What’s common between India’s two newest chief ministers? Both Haryana’s Manohar Lal Khattar and Maharashtra’s Devendra Fadnavis are from the Bharatiya Janata Party. They both have the backing of the Rashtriya Swayamsevak Sangh. But what’s most interesting is that they both defy the caste expectations one comes to take as a given in their states.

Khattar is a Punjabi in a state that is entirely dominated by Jat politicians. It's been 18 years since a non-Jat has been the chief minister in the state. In Maharashtra, which had traditionally been controlled by Marathas, Fadnavis comes in as only the second Brahmin to hold the chief ministerial post.

The narrative that has emerged has been that the new BJP, under Prime Minister Narendra Modi and party president Amit Shah, are looking beyond caste and instead only rewarding those who are industrious and get the job done. Some commentators have gone so far as to ask whether this will be a way to “end caste politics”.

A careful look, however, suggests that the decisions here aren’t quite so deliberate. They represent a mix of circumstances (because of the leadership that is available to the BJP) as well as intent, based on what the party is hoping to do in those states. And in both cases, identity remain crucial to how the party operates.


“If you say that in Uttar Pradesh and Bihar, you can forget about caste, you are a fool,” said Ashutosh Kumar, a professor of political science in Panjab University. “If you can say you won’t say anything about religion out there, you cannot get 73 seats. But we don’t have one democracy in India, we have 29 mini-democracies, each with their own calculations.”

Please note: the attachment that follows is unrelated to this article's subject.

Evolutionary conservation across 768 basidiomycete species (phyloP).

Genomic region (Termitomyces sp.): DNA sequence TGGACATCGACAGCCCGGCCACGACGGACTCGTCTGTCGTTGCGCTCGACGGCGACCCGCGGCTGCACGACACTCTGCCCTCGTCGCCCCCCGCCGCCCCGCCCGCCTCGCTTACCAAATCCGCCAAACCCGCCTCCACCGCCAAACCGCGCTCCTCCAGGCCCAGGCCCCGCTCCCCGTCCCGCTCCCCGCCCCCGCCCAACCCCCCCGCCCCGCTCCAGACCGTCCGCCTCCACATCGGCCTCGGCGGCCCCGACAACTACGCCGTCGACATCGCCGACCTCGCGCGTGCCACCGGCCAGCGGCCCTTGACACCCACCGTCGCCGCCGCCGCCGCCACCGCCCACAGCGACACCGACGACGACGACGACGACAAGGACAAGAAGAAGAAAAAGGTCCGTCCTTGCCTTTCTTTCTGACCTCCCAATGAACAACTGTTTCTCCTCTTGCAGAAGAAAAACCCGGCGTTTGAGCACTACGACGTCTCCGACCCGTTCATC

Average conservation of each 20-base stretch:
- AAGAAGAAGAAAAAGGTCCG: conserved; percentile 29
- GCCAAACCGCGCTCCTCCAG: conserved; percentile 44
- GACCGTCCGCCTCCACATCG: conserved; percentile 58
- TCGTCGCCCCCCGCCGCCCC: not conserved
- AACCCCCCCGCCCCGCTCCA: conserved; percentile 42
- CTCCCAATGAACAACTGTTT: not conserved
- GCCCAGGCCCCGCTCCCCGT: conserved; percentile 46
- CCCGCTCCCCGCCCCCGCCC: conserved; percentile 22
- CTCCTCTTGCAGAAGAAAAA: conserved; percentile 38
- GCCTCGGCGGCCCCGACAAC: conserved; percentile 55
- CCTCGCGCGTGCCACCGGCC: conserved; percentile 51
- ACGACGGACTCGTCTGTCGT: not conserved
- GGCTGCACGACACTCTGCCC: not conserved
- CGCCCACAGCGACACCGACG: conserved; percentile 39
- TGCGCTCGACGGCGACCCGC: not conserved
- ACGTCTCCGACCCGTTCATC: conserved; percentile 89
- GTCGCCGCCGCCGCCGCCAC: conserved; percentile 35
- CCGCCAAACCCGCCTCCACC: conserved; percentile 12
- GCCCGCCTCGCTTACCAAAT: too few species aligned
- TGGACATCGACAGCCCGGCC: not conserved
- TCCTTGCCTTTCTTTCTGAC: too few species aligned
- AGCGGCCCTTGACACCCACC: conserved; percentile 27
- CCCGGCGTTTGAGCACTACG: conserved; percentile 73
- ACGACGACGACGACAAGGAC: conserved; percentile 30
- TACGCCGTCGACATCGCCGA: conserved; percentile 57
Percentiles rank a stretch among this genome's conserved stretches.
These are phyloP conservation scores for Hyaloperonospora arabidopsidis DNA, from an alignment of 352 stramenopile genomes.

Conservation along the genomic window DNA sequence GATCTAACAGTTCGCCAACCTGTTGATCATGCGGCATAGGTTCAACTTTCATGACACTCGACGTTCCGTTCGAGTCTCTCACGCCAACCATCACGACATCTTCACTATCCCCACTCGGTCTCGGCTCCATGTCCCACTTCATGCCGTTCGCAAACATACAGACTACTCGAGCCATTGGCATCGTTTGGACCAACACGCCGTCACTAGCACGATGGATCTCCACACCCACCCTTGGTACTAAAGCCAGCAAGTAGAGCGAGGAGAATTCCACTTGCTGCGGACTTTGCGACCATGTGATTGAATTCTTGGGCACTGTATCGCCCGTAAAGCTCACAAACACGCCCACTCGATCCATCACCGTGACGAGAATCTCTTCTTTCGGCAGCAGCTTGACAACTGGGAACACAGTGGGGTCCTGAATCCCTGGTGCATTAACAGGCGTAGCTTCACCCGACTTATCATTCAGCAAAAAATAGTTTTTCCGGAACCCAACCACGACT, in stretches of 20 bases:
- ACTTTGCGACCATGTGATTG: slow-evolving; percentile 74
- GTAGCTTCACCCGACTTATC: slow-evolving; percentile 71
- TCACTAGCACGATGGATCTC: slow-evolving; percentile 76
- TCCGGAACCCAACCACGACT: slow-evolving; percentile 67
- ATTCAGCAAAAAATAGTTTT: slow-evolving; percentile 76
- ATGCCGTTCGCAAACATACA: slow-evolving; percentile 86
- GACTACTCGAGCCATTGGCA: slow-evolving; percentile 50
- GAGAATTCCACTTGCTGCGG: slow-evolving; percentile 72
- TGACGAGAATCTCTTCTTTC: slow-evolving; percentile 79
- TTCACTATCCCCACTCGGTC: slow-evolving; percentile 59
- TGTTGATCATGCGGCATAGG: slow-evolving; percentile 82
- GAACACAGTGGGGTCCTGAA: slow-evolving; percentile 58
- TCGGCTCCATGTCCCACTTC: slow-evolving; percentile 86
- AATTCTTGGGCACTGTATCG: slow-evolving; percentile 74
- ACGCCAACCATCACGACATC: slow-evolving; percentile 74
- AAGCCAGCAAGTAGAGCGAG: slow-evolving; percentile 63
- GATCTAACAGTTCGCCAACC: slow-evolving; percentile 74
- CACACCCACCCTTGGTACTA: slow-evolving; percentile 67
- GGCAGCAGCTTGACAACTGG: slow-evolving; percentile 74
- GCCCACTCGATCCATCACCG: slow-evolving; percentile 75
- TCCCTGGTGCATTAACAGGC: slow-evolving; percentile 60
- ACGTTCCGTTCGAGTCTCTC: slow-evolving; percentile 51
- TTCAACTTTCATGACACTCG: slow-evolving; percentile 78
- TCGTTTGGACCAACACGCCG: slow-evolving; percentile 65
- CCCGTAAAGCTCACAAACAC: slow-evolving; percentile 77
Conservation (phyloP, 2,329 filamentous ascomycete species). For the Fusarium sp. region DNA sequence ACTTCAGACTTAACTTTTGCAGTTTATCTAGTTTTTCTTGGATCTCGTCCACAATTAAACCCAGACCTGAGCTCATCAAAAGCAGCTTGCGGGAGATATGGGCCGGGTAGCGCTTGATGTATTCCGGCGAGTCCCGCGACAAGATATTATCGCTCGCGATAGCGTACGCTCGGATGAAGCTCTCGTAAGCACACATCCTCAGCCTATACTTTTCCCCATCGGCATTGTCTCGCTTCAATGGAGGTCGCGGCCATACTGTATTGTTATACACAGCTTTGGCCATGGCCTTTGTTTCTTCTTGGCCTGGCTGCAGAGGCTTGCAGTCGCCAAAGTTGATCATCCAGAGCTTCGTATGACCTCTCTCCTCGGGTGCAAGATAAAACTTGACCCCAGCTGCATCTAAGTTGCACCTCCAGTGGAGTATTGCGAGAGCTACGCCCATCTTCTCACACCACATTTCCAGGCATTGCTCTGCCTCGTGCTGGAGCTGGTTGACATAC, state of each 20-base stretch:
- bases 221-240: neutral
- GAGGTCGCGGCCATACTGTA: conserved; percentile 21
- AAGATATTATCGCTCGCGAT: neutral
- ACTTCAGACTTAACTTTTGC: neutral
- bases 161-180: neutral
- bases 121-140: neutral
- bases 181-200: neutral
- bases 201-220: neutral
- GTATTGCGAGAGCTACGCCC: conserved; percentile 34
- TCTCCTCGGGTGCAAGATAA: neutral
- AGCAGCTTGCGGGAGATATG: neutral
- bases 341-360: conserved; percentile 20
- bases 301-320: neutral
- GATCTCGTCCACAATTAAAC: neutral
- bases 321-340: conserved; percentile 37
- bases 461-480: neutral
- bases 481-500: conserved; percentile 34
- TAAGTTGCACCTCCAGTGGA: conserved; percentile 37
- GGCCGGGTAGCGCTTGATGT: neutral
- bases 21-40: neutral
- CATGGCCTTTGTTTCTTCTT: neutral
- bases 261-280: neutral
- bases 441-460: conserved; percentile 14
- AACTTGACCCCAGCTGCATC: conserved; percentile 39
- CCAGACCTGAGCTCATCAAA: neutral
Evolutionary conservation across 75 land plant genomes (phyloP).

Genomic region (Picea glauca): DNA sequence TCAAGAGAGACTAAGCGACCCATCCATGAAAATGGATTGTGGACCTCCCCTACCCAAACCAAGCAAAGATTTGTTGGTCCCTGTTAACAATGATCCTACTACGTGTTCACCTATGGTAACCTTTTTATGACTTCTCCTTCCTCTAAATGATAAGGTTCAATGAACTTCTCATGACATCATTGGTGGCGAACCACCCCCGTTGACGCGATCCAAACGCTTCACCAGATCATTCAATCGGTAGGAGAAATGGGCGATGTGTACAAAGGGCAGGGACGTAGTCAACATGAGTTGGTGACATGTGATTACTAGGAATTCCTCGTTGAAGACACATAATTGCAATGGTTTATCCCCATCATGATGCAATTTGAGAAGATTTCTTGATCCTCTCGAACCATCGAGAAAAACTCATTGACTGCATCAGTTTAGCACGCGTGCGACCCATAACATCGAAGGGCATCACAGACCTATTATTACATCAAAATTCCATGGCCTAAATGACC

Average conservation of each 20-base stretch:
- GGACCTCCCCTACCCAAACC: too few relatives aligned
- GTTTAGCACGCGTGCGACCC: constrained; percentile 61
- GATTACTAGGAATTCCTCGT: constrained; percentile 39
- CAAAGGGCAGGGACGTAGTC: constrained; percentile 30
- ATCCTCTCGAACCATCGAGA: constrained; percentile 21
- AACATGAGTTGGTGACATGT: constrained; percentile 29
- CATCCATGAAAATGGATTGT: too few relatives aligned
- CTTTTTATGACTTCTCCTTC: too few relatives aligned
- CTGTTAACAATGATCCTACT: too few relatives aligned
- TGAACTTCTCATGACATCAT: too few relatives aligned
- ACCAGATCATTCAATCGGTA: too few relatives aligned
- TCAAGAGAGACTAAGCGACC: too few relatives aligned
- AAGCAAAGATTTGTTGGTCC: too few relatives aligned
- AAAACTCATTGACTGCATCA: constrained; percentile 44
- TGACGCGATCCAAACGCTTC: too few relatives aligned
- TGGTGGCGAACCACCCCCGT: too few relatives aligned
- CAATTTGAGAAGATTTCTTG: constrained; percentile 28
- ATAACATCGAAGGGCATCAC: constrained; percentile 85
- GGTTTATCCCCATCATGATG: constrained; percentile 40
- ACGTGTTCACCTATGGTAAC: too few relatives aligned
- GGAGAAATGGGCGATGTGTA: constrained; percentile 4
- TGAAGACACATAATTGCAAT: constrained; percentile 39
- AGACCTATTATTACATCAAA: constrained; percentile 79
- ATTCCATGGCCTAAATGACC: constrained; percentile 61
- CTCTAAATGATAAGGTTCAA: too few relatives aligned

Traditionally the Jat vs non-Jat distinction is crucial to how Haryana politics is approached. With Jats  forming more than 25% of the vote, the identity politics built around the group vote tends to be the shorthand used by anyone laying out a strategy in the state. Even now, Kumar insisted that the decision to pick a non-Jat in Haryana is, in an odd way, confirmation of the influence of Jats in the state.

“One of the reasons why they didn’t make a Jat the chief minister is partly because they didn’t want to annoy other powerful Jat leaders by picking just one of them,” Kumar said. “Otherwise they still ended up giving tickets to 27 Jats, giving them prominent posts in the ministries and a senior Punjabi MLA, a five-time winner, was disrespected. It even remains to be seen how powerful of a chief minister Khattar will be, with Modi so near by.”

Indeed, beyond the chief minister post, the party still relied very much on the traditional approach while attempting to build a broader profile for itself in the state. Leveraging the immense popularity that Modi commands at the moment, the BJP opened up fronts with organisations like the Dera Sacha Sauda, which influenced many Dalit voters who would have otherwise leaned towards the Congress.


In Maharashtra too, the decision to go with a Brahmin had much to do with a paucity of options on offer. The Modi and Shah approach, built on the message of development, has consistently been to pick candidates who may be compromised on other fronts but have a younger, clean image. Fadnavis fit the bill perfectly in this case, with others like Nitin Gadkari and Eknath Khadse losing out because they have had allegations of corruption levelled against them.